Payment of Sahs’ Attorney Fee
Turning to the payment of the fee, Sahs asks me to direct the Commissioner to
pay his attorney $7,767.52 from any funds currently being withheld from plaintiff’s
past-due benefits, and to release $7,023.45, the amount he labels “attorney’s fees”
awarded pursuant to the EAJA, to plaintiff. (Filing 39-4 at CM/ECF p. 2.) The
Commissioner argues that the prior EAJA award was actually $8,513.30, and Sahs’
attorney should be required to refund $8,513.30 to plaintiff. (Filing 40 at CM/ECF
p. 3.) I agree with the Commissioner regarding the amount of the prior EAJA award,
which was $8,513.30 rather than $7,023.45. (See Filing 34.) Sahs’ attorney should
refund to Sahs the $8,513.30 in attorney fees previously awarded under the EAJA.
See Dubsky v. Astrue, No. 4:08CV3057, 2010 WL 1780009 (D. Neb. Apr. 30, 2010)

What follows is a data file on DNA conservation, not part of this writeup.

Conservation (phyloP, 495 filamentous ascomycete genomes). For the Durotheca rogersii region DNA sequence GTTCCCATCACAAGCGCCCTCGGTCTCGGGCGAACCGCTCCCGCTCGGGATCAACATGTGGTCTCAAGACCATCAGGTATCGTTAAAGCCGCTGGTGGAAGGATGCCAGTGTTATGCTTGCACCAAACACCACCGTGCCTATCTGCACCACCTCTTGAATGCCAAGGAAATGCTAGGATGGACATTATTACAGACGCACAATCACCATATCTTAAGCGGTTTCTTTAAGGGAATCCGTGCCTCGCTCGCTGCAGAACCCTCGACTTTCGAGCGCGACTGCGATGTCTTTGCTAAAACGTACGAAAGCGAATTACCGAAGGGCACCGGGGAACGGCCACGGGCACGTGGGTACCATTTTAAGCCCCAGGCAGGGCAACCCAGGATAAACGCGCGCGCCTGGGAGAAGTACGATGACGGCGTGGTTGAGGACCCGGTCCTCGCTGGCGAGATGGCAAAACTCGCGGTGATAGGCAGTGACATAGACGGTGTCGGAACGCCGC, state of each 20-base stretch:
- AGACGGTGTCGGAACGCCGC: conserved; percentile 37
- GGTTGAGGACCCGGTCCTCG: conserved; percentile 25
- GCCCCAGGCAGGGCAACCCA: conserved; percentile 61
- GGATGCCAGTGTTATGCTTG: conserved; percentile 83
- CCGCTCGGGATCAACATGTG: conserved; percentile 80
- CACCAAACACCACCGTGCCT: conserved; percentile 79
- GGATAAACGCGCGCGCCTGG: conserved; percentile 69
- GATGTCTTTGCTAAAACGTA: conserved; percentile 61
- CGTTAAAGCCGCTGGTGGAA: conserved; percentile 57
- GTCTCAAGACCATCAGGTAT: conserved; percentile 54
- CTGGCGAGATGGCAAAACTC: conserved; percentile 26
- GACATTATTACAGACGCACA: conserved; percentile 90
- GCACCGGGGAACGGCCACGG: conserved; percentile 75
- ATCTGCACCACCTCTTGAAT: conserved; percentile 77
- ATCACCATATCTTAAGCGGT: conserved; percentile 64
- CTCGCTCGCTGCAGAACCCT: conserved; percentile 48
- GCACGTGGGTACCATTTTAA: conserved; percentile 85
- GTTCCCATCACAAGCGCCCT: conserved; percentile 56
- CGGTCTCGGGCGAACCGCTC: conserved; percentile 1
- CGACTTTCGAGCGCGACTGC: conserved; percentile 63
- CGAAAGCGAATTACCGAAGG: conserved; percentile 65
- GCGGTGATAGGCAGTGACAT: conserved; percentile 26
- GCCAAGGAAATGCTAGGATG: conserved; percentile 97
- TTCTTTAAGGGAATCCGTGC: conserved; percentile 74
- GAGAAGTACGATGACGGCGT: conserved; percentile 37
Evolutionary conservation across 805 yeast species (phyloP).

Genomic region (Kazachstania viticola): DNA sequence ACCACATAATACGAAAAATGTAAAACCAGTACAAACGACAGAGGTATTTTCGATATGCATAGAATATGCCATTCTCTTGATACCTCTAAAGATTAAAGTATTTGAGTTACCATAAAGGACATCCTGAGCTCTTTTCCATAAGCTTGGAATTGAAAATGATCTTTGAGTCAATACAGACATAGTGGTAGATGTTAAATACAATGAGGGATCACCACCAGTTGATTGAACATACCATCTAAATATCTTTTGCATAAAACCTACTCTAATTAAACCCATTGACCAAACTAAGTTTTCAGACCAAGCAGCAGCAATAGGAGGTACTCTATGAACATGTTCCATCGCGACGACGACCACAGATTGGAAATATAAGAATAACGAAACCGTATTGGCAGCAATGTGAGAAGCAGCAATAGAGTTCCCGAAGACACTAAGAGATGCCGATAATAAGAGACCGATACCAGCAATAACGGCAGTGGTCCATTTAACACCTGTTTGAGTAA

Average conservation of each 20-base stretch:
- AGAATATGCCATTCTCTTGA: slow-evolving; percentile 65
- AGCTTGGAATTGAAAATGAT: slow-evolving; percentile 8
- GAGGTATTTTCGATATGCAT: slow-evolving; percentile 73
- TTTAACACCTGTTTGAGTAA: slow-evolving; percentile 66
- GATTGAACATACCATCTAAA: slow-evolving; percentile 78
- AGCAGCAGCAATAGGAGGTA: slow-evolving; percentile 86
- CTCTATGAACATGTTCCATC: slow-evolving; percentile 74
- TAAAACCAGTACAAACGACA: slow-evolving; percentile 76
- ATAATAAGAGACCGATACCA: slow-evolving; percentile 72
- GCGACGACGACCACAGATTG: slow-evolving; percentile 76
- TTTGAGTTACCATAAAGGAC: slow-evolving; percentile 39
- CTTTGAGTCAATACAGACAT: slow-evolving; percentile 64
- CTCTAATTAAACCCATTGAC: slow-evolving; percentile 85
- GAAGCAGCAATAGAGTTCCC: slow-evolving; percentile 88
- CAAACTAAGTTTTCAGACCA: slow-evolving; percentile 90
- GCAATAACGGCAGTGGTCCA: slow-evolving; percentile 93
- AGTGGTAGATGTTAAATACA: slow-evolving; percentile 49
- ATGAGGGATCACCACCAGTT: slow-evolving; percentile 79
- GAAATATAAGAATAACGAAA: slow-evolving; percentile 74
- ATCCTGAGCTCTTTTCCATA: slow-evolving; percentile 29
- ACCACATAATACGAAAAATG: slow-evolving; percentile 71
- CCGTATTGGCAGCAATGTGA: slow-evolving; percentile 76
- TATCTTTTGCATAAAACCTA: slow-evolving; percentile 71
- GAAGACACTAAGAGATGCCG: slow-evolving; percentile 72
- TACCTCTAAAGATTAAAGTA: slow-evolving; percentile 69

(ordering counsel to refund the full EAJA award, which included payment for
attorney, law clerk and paralegal work, after receiving § 406(b) fees); see also
Dubsky v. Astrue, No. 4:8:06CV446, 2009 WL 1606058 (D. Neb. June 8, 2009).
IT IS ORDERED:
The motion for attorney fees pursuant to 42 U.S.C. § 406(b) (filing 36)
is granted as follows:
Sahs’ attorney is entitled to an attorney fee of $14,790.97 from
Sahs’ past-due benefits.
The Commissioner shall distribute $14,790.97, the amount
withheld to pay Sahs’ representative, to Sahs’ attorney.
attorney shall immediately refund to Sahs $8,513.30, which is the full amount
previously awarded under the EAJA.
Sahs and Sahs’ attorney shall provide the Commissioner with
documentation showing that the prior EAJA award has been refunded.
In all other respects, the motion is denied.
Judgment shall be entered by separate document.
DATED this 11 th day of July, 2011.
BY THE COURT:
s/Richard G. Kopf
United States District Judge